Monday, January 31, 2011
the way of the late bloom
in the 3 months since my grandmother's next great adventure began, i have thought of her frequently. there have been no tears, only an occasional clutching at my heart. we did right by each other in my first and her last 45 years on this earth. i can think of no regrets.
what i think of now, by her prompting, is the body of creative work she put forth into the world. culinary masterpieces from worn out pots and ancient wooden spoons, hand-knit lace tablecloths the likes of which had never been seen before on american shores, embroidery, hooked rugs, knitting, and gardening. prolific is too soft a word. what began as sanity maintenance as she transitioned to a new country became an expression of her soul. and whatever she created, she shared.
the smallest of my grandmother's orchid collection, now at home with mine, is blooming. it's the sassy one with painted petals. i refrained from staking the stem upright as it grew, instead, allowing it's natural urges to prevail. it is her message to me. now is the time to bloom.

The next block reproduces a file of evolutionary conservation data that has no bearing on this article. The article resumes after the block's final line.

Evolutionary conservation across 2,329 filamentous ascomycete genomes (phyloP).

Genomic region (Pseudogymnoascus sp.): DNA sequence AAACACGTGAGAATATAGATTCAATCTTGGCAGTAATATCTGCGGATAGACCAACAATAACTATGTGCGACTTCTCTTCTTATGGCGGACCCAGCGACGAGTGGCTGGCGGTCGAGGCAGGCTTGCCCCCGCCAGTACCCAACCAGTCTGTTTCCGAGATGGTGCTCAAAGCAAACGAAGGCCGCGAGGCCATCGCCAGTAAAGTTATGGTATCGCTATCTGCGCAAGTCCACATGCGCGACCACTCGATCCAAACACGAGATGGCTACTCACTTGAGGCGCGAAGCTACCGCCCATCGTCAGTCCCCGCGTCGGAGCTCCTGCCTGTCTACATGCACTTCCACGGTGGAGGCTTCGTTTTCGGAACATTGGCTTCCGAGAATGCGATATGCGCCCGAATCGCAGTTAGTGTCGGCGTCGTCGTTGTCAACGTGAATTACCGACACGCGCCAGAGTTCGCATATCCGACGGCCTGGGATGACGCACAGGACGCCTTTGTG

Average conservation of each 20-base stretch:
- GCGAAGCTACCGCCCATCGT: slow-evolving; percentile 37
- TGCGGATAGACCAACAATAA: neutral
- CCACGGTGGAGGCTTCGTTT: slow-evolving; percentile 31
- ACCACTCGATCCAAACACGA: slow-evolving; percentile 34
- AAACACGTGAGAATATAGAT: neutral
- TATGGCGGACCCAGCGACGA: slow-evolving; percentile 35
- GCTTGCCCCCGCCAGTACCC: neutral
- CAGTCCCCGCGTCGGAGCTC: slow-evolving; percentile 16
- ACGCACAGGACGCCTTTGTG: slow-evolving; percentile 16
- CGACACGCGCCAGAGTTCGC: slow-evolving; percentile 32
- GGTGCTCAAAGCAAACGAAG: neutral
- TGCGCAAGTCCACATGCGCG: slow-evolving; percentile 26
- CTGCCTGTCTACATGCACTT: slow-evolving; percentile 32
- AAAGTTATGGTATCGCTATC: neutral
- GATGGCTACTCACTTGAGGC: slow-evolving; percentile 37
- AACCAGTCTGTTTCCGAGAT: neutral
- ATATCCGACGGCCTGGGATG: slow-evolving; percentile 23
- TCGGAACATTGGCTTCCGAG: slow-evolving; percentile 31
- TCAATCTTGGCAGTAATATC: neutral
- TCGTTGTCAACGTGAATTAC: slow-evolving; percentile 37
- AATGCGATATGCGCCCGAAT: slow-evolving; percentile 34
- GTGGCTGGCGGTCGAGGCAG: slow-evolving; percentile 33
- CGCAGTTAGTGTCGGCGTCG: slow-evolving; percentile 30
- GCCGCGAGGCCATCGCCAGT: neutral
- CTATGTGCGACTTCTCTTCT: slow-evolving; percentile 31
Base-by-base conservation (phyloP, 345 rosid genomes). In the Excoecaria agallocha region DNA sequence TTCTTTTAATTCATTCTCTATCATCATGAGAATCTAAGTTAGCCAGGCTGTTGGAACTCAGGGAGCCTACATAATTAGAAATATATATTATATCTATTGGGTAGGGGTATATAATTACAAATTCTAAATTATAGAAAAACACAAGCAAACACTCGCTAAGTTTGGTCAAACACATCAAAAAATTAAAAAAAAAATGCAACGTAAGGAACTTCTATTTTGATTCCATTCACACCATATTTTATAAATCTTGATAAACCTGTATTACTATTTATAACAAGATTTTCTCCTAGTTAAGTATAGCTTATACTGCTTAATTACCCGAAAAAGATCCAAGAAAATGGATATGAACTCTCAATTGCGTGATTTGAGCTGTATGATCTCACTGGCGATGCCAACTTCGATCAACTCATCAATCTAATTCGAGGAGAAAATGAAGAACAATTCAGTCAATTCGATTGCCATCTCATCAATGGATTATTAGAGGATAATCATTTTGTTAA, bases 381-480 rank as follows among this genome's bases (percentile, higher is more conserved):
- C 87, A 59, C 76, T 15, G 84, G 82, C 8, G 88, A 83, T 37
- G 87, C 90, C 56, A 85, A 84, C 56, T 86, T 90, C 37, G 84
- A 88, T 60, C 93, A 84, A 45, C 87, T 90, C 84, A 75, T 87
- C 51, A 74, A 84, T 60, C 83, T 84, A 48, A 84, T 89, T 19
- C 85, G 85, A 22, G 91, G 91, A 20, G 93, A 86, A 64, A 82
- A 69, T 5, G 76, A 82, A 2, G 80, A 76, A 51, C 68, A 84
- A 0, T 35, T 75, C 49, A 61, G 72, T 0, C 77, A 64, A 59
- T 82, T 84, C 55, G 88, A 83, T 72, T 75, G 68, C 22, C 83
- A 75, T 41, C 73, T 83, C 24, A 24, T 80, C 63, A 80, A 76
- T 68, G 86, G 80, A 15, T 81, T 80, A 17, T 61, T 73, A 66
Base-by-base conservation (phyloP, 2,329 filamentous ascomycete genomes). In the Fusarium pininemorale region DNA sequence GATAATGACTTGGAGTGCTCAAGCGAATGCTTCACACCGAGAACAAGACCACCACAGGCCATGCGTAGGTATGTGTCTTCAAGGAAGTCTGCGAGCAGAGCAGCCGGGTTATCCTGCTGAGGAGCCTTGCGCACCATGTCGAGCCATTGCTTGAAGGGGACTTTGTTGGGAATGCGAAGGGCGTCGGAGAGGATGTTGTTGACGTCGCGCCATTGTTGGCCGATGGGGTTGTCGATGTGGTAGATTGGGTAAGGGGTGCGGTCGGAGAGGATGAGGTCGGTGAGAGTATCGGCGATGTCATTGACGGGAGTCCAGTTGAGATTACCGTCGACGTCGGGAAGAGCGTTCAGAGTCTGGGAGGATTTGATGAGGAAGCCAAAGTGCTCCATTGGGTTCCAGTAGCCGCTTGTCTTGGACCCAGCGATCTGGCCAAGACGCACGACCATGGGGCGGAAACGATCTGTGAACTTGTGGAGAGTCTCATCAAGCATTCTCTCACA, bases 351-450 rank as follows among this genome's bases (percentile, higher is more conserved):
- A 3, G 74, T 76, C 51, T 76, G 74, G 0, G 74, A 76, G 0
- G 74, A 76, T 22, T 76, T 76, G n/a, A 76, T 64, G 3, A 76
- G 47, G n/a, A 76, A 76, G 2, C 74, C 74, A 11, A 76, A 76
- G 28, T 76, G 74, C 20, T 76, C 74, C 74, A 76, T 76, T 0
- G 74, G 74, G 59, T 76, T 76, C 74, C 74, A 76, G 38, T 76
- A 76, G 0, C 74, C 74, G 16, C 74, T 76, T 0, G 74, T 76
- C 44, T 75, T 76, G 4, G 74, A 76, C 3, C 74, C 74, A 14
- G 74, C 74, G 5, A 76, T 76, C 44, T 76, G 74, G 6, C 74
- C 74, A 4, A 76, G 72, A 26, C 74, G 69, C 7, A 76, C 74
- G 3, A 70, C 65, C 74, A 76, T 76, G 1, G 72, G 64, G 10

take every creative urge, she says, and run with it. do it all to please yourself and then share it, whether it measures up or not. after all, there is no measure if it has come from the heart.
and so, i am creating. feverishly. behind the scenes for now, as i learn to squelch the demons that have kept my light and my urges dim. i am seeing the ordinary as extraordinary. i am on my knees with gratitude for mother nature and the digital camera. i am drunk on the notion that, with fate and health on my side, this can be the beginning point of my creative body of work. like my grandmother, the output in my later years can be astounding and liberating.
get going, she says. the late bloom is the most robust, filled with great warmth and sass.